One time I was at this cafe in Newtown and I saw the writer. The one with the lovely voice that can sound gentle and caring but can also sound like he’s taking the piss a bit. I like him for how he goes through the world, an ex-Catholic with a lot of rage and compassion. He makes affectionate fun of Australian men, and champions thinkers and people who hold their sorrows quietly and get on, just keep going. I think of him as a Dad figure but he’s not that much older than me really. I imagine him standing behind me with his hand on my shoulder, a gesture of affection and reassurance. I sit not so far from him. He’s reading the paper and finishing his coffee with a smoke that smells a lot like pot. OK so I’m not sure whose smoke that was, but it could have been his. The writer would get away with it because who would suspect him? He’s so respectable in his black t-shirt and jeans with his genteel manners and humble way with the cafe staff.
Yesterday I heard him being interviewed on the radio about his new play. He talked about caring for his father through eight years of decline into dementia. I wanted to thank him for this, to tell him that it affected me, that I felt his sadness and anger and I admired his forbearing and strength. I didn’t though. I watched him pay and thank his waitress, and walk up towards King Street with his Herald under one arm. If he had turned around I would have blown him a kiss, but he didn’t, so I missed my chance.
The guy on the bus was handsomer than Robson Green, who played the Aspergery psych on the British crime show on tv. That’s what Janet thought. She started to wonder whether she meant that the guy on the bus was more handsome than Robson Green the actor, or whether the guy on the bus was more handsome than Dr Tony Hill, the character he played. Where do you separate the person from his shape, where do you separate the man from the name? She was fond of Tony Hill. He shambled about like Colombo. Not like Colombo actually. Not with a clever performance to get the crims to see him as no threat so they finally drop their guard. Tony Hill wasn’t bunging it on for effect. He was genuinely odd, but intense, smart and passionate. She used to watch that show, sitting on her second hand lounge, wishing that Tony Hill would get it on with the police detective he worked with to catch serial killers. The detective had long hair and attractive eyes and was way out of his league. But she saw it too, that smoulder that hints at Tony Hill’s potential, and somehow Janet wanted this rewarded. Acknowledged. If it couldn’t be her in a Purple Rose of Cairo type of moment the police detective was pretty good, and she’d cheer for that. She’d be happy to. She watched the guy who was handsomer than Tony Hill get off the bus three stops before her own.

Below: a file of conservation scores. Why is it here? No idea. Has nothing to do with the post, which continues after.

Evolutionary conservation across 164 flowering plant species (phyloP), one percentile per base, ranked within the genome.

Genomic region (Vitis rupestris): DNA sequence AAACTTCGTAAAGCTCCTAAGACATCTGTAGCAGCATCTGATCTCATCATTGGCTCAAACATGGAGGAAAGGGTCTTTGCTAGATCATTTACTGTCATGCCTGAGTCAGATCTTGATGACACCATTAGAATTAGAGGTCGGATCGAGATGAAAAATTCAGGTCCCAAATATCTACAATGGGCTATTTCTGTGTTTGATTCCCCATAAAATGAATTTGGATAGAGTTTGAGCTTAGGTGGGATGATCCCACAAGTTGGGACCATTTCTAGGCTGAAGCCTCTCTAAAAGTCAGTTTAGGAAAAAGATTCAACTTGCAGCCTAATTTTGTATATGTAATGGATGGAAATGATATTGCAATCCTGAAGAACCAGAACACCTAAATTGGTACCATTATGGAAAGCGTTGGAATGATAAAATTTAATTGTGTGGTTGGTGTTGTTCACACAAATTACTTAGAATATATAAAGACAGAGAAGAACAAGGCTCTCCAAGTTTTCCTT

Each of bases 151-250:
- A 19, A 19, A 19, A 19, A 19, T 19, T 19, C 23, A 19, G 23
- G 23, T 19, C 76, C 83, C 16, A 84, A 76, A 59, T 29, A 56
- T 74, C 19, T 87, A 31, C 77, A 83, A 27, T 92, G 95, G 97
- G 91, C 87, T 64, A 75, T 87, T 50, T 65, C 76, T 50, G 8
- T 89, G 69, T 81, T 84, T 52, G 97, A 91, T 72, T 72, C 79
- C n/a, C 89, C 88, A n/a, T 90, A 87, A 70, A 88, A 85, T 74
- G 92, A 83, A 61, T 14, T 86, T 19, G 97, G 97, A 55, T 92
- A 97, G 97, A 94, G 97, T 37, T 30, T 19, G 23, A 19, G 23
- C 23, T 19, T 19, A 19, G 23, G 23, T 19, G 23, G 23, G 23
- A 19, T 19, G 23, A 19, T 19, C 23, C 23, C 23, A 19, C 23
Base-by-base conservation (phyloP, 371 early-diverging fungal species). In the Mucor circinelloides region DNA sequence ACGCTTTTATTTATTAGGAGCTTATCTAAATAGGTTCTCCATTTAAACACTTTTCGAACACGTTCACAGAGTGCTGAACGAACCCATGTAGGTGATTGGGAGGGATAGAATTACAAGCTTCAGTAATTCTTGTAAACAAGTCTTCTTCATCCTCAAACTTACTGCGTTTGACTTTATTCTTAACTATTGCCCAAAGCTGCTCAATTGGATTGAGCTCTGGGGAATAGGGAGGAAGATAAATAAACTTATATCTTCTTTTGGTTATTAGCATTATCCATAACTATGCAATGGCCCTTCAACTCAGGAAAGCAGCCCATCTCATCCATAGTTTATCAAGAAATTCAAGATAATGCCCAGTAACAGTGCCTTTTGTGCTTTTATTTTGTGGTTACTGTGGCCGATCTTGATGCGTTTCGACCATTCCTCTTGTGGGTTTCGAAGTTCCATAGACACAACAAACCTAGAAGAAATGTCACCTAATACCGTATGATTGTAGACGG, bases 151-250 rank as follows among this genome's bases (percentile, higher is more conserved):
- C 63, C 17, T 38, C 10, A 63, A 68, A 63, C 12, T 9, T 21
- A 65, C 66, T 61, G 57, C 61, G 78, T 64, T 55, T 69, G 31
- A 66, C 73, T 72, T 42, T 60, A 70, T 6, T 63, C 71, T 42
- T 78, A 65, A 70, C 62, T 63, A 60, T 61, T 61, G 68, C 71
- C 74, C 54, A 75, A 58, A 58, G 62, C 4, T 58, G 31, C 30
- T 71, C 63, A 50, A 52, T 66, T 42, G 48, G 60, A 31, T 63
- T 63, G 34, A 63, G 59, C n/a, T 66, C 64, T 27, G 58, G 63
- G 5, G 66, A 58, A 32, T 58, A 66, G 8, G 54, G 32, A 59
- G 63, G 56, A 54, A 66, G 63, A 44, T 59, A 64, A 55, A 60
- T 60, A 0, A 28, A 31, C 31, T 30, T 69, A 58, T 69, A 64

It’s after dinner and Stella is sitting in the easy chair watching tv shows on her iPad. She’s watched the news, and a cheffie thing where she learnt how to do grilled sardines with chilli and a salad with pomegranate dressing and now she’s watching some Scandi noir show, all bleak and cold and windswept. The detective is walking through the forest looking for what we expect to be the grim discovery of the body. It will be a grandmother, a woman who made maps of walking trails, who witnessed a terrible sight, swans that have been doused in petrol and deliberately lit. She sees this and then she is killed. Is she killed because she witnesses this act of brutality or is the act a trap, designed to lure her to where the killer can strike? We don’t know. Stella doesn’t know either. She’s ticked off though, because she realises this is ruining her chances of ever enjoying a walk in a forest in Sweden. Now these places are gothic and dark, and full of menace. She imagines the crackle of the leaves beneath her footsteps and the chill air sneaking down the back of her shirt collar. It’s eerie and no amount of IKEA will ever make up for how spooked she is.